GVI has worked in Peru since 2019 and has continued to support our community partners during the global pandemic by providing successful virtual programs over the past 8 months. Students will have the option to choose a service focus area to support, although service projects will often cover more than one area. Possible service focuses may include environmental sustainability or women’s empowerment. Just as with our in-country programs, every virtual project that GVI coordinates has a clear link to United Nations Sustainable Development Goals to ensure a sustainable, long-term impact using a grassroots approach.
During their three weeks participating in the virtual service program, students will have the opportunity to work with NGOs, nonprofits, and social enterprises on a sustainable development service project in Peru. They will learn about the country and culture and will have regular meetings with senior members of the community partner organization. The program will include a pre-departure webinar, orientation, service project work, check-ins, reflection sessions and cultural immersion activities.
Students will be expected to devote roughly 20 hours per week (that is 60 hours in total over the 3 week period) to the program activities and project work:
- 10 hrs/wk of scheduled activities such as project orientation, group meetings, supervisor check-ins, cultural enrichment activities, and facilitated project workshopping. Group activities will be scheduled during the week (Monday – Friday) for approximately two hours per day. Most activities and sessions will be scheduled approx. between 9 am-1 pm PDT / 12-4 pm EDT to accommodate for differences between Peruvian and US time zones.
- 10 hrs/wk of independent/group service project work (day-to-day allocation of time is flexible)
Student’s availability will be requested after they are selected for the program and the group schedule will be adapted as much as possible to fit availability. To get an idea of what to expect on a day-to-day basis, view a draft schedule.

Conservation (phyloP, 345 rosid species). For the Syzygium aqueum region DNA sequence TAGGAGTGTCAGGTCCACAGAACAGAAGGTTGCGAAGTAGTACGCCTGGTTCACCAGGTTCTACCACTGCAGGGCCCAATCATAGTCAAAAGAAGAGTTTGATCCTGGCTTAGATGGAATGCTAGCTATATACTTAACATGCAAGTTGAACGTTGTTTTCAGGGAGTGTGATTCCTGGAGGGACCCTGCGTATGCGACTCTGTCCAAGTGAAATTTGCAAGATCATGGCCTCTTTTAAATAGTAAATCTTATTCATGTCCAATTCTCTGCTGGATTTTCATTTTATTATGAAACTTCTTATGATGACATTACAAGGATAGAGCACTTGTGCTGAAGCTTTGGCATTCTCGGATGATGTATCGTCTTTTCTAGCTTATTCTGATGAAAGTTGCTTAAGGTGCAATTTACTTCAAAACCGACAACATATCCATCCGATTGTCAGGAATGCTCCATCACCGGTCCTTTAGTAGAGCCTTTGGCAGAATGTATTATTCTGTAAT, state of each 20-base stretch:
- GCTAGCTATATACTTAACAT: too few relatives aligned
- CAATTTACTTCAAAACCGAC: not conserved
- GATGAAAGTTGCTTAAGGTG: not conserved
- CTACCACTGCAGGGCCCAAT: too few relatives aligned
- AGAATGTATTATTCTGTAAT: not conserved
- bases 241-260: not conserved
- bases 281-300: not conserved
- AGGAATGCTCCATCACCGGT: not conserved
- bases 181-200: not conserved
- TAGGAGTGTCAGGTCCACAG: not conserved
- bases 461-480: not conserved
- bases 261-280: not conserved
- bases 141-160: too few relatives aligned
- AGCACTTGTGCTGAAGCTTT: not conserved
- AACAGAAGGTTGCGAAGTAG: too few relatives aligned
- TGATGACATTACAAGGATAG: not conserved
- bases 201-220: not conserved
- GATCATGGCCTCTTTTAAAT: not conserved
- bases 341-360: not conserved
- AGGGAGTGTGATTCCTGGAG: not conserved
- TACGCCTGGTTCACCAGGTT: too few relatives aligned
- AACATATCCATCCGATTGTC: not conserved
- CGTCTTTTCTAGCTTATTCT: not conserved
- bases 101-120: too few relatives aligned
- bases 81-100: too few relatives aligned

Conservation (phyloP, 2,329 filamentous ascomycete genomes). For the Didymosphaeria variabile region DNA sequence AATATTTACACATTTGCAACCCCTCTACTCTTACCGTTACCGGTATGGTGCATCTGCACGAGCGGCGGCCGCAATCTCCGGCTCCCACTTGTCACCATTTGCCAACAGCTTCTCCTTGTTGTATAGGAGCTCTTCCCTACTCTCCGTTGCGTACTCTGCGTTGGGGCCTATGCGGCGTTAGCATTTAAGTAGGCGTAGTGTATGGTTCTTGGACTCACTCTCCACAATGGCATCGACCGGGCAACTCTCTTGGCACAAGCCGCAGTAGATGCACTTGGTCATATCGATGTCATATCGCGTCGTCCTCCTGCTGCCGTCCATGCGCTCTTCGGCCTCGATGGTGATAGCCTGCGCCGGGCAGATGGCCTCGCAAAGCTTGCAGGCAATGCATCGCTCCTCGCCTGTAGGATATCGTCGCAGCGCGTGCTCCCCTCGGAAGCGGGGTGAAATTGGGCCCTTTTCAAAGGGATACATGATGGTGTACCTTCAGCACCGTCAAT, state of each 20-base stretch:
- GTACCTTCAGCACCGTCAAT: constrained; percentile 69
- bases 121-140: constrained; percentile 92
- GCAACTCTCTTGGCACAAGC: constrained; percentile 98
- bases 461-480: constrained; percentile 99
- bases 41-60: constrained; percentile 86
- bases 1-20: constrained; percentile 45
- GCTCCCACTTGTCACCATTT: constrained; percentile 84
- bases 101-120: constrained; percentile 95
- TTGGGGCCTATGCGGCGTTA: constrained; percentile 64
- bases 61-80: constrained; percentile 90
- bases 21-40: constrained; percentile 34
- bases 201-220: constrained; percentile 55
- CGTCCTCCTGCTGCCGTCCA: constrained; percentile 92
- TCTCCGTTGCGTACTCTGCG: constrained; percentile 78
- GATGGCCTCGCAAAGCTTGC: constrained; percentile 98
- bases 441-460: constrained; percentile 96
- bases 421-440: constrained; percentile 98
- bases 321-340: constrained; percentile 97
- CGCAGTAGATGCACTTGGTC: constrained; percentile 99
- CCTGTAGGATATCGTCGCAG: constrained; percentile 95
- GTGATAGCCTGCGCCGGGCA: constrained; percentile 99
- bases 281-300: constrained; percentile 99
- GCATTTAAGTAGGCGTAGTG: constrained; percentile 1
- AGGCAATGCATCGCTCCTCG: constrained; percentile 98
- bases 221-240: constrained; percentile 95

GVI has partnered with a range of organizations that address sustainable development challenges in Peru. Specifically the organizations that we support focus on the following service areas:
- Environmental Sustainability
- Women’s Empowerment
When applying for the ACE in Place: Peru virtual service program, students will be able to indicate their preferred service focus in order of preference e.g. first preference may be women’s empowerment and the second preference may be environmental sustainability. Final groups will be assigned after acceptance into the ACE in Place: Peru program and will be selected based on interest, past experience as described in resumes, availability, and whether there are enough students to make a full group.
Depending on interest, up to four virtual service groups may be composed for Peru. Service groups will consist of 4-6 students who will be working together as a team on a service project, although some project work may be completed independently depending on the service project. Each group will have their own dedicated GVI supervisor to guide them through the project and ensure the group has everything it needs to make the most out of the service project. A project brief will be shared with students before the program starts so that they understand the work they will be engaging in. This brief includes information about the organization that you will be working with, information about your service project, what success will look like, and additional resources. The final service deliverable will be collaboratively developed with the community partner organization.
Students will be informed which service focus they have been assigned after they have been selected for the ACE in Place: Peru virtual service program. Service projects may include program management, research, marketing, media and communications, fundraising, advocacy and awareness, or a multi-focus project.
Service projects may include:
- Develop and implement a social media / marketing strategy for Mujer Peruana, a women’s empowerment NGO
- Conduct research and assist with planning for the opening of a community center for Mujer Peruana, a women’s empowerment NGO
- Develop a strategic fundraising plan for CDS to increase their funds, market participation and knowledge of products/services
Potential partners that students may work with include:
- CDS (Centro de Capacitación en Conservación y Desarrollo Sostenible): The CDS was founded in 2011 to facilitate education, research, conservation, scientific tourism, and sustainable development activities. It is located in the San Alberto basin just 1 km from the main entrance of the Yanachaga Chemillén National Park in Oxapampa, Central Amazon Rainforest, in Peru where its activities are focused.
- Mujer Peruana: Mujer Peruana is an NGO based in Peru whose fundamental mission is the promotion, comprehensive development and training of Peruvian women. The organization aims to promote the development of programs that allow the sustainable growth of women, helping them to achieve a more dignified life in a more just and equitable society and that awakens the culture of entrepreneurship and business development in each of them.